‘Earth to wherever-the-fuck-you-are,’ she snapped. ‘Pay attention, Honey. This is serious. We’re talking about my life. Don’t you want me to be happy?’

‘What? Aren’t you happy?’

‘That’s different. Everything can’t be about my work. I need a partner.’

‘I agree. You need to find someone, start living with them instead of your old mother.’

‘Now you’re being cruel. And false,’ Kamini added. ‘You’re a baby who can’t be let loose in the world. And I have no partner.’

‘But all those men I see you with?’

‘Revolving door,’ she waved a dismissive hand. ‘None of them stick around. In case you didn’t know this, nobody wants to marry a thirty year old journalist, not when they can get it for free.’

‘Ew! Please! A little less candour. I’m your mom!’

‘Are you? Then do what moms do, find me a husband.’

‘But baby…’

‘That’s the whole point, Honey. I’m not a baby. I’m a spinster, a confirmed wallflower. Look at your other daughter.’


Kamini raised a hand, ‘But me no buts,’ she declared. ‘Srila has landed a wife. My baby sister is happily married while I’m forced to advertise for dates to take me to weddings. Speaking of which, I’m going to Goa this weekend.

‘Again? Didn’t you just return from there?’

‘Another wedding,’ said my daughter in a tone that could slice through raw meat.


I shelved the conversation as soon as Kamini walked out of my bedroom. It was nonsense, the idea that one could find a mate on a website. It was like making a baby on a 3D printer. No chance. #matrimonialwebsitesareBS.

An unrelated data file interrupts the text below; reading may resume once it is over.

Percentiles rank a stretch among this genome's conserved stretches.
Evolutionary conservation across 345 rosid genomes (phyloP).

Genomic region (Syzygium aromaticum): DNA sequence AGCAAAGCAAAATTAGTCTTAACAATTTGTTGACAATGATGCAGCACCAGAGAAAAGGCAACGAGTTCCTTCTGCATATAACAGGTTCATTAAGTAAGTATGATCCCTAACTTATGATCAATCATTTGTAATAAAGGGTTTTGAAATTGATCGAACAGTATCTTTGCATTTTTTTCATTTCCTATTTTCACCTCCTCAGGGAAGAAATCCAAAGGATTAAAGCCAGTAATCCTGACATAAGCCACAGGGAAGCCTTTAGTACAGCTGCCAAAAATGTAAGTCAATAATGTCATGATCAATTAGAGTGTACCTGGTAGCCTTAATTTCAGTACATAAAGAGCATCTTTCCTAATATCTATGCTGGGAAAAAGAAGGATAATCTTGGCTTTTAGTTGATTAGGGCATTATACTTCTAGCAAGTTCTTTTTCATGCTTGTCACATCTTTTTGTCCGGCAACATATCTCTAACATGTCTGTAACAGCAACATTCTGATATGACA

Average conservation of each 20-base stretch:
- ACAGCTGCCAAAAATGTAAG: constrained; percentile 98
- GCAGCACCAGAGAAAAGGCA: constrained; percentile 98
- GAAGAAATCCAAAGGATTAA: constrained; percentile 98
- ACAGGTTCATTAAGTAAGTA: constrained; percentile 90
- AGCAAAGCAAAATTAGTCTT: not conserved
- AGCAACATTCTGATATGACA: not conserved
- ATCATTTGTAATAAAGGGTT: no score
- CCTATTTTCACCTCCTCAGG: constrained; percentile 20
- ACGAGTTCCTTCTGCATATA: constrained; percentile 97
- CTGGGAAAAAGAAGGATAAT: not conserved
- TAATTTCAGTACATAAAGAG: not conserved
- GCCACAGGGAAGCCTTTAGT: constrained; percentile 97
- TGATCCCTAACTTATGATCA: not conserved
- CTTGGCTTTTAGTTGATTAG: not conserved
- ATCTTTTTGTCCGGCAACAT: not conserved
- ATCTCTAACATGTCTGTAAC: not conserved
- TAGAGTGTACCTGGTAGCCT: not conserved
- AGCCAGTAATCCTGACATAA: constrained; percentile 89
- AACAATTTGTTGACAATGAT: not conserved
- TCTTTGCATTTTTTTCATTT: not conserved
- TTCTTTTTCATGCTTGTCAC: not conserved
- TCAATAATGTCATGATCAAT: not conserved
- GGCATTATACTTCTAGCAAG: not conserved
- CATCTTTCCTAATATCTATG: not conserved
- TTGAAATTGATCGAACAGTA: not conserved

My daughters had often opined that they grew up despite me, that I was a baby when I had them, and a baby could scarcely raise other babies. Ergo sum. Half-truths everywhere. Yes, I was a child, well, technically an adolescent, when I became a mother. But that didn’t mean that I didn’t know how to raise my girls.

‘You didn’t even find out when I got my first period,’ Srila waved away my indignation.

‘That’s because you didn’t tell me!’

‘Mutadis mutandis. Mothers are supposed to know all this. The only thing you were good at was giving us perfect tiffins.’

‘That’s something, I suppose.’

Srila ignored the irony. ‘Other than that, I don’t suppose you even knew what class we were in.’

This was not true. I’d just mistaken their respective classrooms during the parent teacher meet and ended up discussing Srila’s poor math scores with Kamini’s teacher. They had never let me forget the error.

‘But we forgive you,’ said Kamini. ‘Didn’t one of my teachers tell you to go back to your class?’ At which both the girls guffawed, tears streaming from their eyes. They could never let me forget the humiliation of being mistaken for a schoolgirl just because I’d chosen to wear a dress that took ten years off my age. Haha.